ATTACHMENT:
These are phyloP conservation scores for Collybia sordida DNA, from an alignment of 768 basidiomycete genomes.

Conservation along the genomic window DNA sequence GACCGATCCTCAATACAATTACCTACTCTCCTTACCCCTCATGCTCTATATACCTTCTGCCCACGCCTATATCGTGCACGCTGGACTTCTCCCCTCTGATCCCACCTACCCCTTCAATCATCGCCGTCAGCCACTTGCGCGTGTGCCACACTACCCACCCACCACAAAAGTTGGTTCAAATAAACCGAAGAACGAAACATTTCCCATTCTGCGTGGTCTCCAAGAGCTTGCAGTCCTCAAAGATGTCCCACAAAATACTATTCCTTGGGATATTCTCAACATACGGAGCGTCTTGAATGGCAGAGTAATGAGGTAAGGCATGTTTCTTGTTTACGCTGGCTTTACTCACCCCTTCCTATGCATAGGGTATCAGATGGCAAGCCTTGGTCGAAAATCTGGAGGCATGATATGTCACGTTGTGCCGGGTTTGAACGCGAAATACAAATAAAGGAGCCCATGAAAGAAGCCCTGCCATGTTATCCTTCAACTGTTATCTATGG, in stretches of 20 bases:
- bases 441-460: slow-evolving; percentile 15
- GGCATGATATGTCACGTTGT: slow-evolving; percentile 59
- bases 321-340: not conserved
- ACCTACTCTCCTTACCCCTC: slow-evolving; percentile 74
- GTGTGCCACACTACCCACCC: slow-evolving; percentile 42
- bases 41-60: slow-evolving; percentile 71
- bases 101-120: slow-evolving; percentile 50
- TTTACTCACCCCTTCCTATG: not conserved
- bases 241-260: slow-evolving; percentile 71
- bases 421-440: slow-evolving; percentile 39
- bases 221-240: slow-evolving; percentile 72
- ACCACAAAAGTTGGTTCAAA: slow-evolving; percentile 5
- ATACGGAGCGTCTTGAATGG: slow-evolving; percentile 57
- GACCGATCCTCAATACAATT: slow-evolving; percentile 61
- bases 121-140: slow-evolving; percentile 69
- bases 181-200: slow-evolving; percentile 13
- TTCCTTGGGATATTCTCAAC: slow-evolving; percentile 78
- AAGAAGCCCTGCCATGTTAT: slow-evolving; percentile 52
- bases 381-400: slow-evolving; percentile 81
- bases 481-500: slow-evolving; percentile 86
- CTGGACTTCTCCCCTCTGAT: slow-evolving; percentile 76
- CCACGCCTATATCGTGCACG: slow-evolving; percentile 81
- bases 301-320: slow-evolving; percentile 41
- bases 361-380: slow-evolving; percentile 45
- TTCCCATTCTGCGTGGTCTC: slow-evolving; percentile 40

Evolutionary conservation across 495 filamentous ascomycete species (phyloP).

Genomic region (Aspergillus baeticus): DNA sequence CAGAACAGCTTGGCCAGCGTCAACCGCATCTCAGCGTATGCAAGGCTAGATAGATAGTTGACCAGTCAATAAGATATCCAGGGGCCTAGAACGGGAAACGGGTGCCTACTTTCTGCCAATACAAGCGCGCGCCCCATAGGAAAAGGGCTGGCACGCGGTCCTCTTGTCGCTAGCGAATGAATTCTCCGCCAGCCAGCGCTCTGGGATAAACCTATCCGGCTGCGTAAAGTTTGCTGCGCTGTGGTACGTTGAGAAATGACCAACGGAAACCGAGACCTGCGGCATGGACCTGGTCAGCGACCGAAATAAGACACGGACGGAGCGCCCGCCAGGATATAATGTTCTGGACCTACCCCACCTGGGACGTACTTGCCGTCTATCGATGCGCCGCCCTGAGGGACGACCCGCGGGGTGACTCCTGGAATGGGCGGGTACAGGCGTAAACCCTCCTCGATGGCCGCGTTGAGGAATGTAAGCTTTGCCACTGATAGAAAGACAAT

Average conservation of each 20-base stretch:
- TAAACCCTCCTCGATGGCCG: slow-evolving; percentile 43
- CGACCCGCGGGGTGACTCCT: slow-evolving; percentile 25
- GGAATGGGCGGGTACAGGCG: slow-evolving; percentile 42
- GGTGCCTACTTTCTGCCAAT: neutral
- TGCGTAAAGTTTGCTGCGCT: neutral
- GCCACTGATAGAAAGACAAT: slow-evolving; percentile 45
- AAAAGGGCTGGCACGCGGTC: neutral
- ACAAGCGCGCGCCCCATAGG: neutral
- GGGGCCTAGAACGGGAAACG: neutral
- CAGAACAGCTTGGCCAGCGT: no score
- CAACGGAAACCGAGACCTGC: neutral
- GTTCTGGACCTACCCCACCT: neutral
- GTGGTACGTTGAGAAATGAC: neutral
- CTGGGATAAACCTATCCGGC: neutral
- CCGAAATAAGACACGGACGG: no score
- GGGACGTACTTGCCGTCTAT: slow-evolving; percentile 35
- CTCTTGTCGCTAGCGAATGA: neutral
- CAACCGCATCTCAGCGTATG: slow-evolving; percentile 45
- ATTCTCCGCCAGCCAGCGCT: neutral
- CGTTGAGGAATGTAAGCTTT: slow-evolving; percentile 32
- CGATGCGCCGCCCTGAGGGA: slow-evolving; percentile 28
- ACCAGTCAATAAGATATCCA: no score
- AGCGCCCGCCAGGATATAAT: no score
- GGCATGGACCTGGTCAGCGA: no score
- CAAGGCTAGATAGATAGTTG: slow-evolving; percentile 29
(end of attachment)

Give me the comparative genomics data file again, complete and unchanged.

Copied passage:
These are phyloP conservation scores for Collybia sordida DNA, from an alignment of 768 basidiomycete genomes.

Conservation along the genomic window DNA sequence GACCGATCCTCAATACAATTACCTACTCTCCTTACCCCTCATGCTCTATATACCTTCTGCCCACGCCTATATCGTGCACGCTGGACTTCTCCCCTCTGATCCCACCTACCCCTTCAATCATCGCCGTCAGCCACTTGCGCGTGTGCCACACTACCCACCCACCACAAAAGTTGGTTCAAATAAACCGAAGAACGAAACATTTCCCATTCTGCGTGGTCTCCAAGAGCTTGCAGTCCTCAAAGATGTCCCACAAAATACTATTCCTTGGGATATTCTCAACATACGGAGCGTCTTGAATGGCAGAGTAATGAGGTAAGGCATGTTTCTTGTTTACGCTGGCTTTACTCACCCCTTCCTATGCATAGGGTATCAGATGGCAAGCCTTGGTCGAAAATCTGGAGGCATGATATGTCACGTTGTGCCGGGTTTGAACGCGAAATACAAATAAAGGAGCCCATGAAAGAAGCCCTGCCATGTTATCCTTCAACTGTTATCTATGG, in stretches of 20 bases:
- bases 441-460: slow-evolving; percentile 15
- GGCATGATATGTCACGTTGT: slow-evolving; percentile 59
- bases 321-340: not conserved
- ACCTACTCTCCTTACCCCTC: slow-evolving; percentile 74
- GTGTGCCACACTACCCACCC: slow-evolving; percentile 42
- bases 41-60: slow-evolving; percentile 71
- bases 101-120: slow-evolving; percentile 50
- TTTACTCACCCCTTCCTATG: not conserved
- bases 241-260: slow-evolving; percentile 71
- bases 421-440: slow-evolving; percentile 39
- bases 221-240: slow-evolving; percentile 72
- ACCACAAAAGTTGGTTCAAA: slow-evolving; percentile 5
- ATACGGAGCGTCTTGAATGG: slow-evolving; percentile 57
- GACCGATCCTCAATACAATT: slow-evolving; percentile 61
- bases 121-140: slow-evolving; percentile 69
- bases 181-200: slow-evolving; percentile 13
- TTCCTTGGGATATTCTCAAC: slow-evolving; percentile 78
- AAGAAGCCCTGCCATGTTAT: slow-evolving; percentile 52
- bases 381-400: slow-evolving; percentile 81
- bases 481-500: slow-evolving; percentile 86
- CTGGACTTCTCCCCTCTGAT: slow-evolving; percentile 76
- CCACGCCTATATCGTGCACG: slow-evolving; percentile 81
- bases 301-320: slow-evolving; percentile 41
- bases 361-380: slow-evolving; percentile 45
- TTCCCATTCTGCGTGGTCTC: slow-evolving; percentile 40

Evolutionary conservation across 495 filamentous ascomycete species (phyloP).

Genomic region (Aspergillus baeticus): DNA sequence CAGAACAGCTTGGCCAGCGTCAACCGCATCTCAGCGTATGCAAGGCTAGATAGATAGTTGACCAGTCAATAAGATATCCAGGGGCCTAGAACGGGAAACGGGTGCCTACTTTCTGCCAATACAAGCGCGCGCCCCATAGGAAAAGGGCTGGCACGCGGTCCTCTTGTCGCTAGCGAATGAATTCTCCGCCAGCCAGCGCTCTGGGATAAACCTATCCGGCTGCGTAAAGTTTGCTGCGCTGTGGTACGTTGAGAAATGACCAACGGAAACCGAGACCTGCGGCATGGACCTGGTCAGCGACCGAAATAAGACACGGACGGAGCGCCCGCCAGGATATAATGTTCTGGACCTACCCCACCTGGGACGTACTTGCCGTCTATCGATGCGCCGCCCTGAGGGACGACCCGCGGGGTGACTCCTGGAATGGGCGGGTACAGGCGTAAACCCTCCTCGATGGCCGCGTTGAGGAATGTAAGCTTTGCCACTGATAGAAAGACAAT

Average conservation of each 20-base stretch:
- TAAACCCTCCTCGATGGCCG: slow-evolving; percentile 43
- CGACCCGCGGGGTGACTCCT: slow-evolving; percentile 25
- GGAATGGGCGGGTACAGGCG: slow-evolving; percentile 42
- GGTGCCTACTTTCTGCCAAT: neutral
- TGCGTAAAGTTTGCTGCGCT: neutral
- GCCACTGATAGAAAGACAAT: slow-evolving; percentile 45
- AAAAGGGCTGGCACGCGGTC: neutral
- ACAAGCGCGCGCCCCATAGG: neutral
- GGGGCCTAGAACGGGAAACG: neutral
- CAGAACAGCTTGGCCAGCGT: no score
- CAACGGAAACCGAGACCTGC: neutral
- GTTCTGGACCTACCCCACCT: neutral
- GTGGTACGTTGAGAAATGAC: neutral
- CTGGGATAAACCTATCCGGC: neutral
- CCGAAATAAGACACGGACGG: no score
- GGGACGTACTTGCCGTCTAT: slow-evolving; percentile 35
- CTCTTGTCGCTAGCGAATGA: neutral
- CAACCGCATCTCAGCGTATG: slow-evolving; percentile 45
- ATTCTCCGCCAGCCAGCGCT: neutral
- CGTTGAGGAATGTAAGCTTT: slow-evolving; percentile 32
- CGATGCGCCGCCCTGAGGGA: slow-evolving; percentile 28
- ACCAGTCAATAAGATATCCA: no score
- AGCGCCCGCCAGGATATAAT: no score
- GGCATGGACCTGGTCAGCGA: no score
- CAAGGCTAGATAGATAGTTG: slow-evolving; percentile 29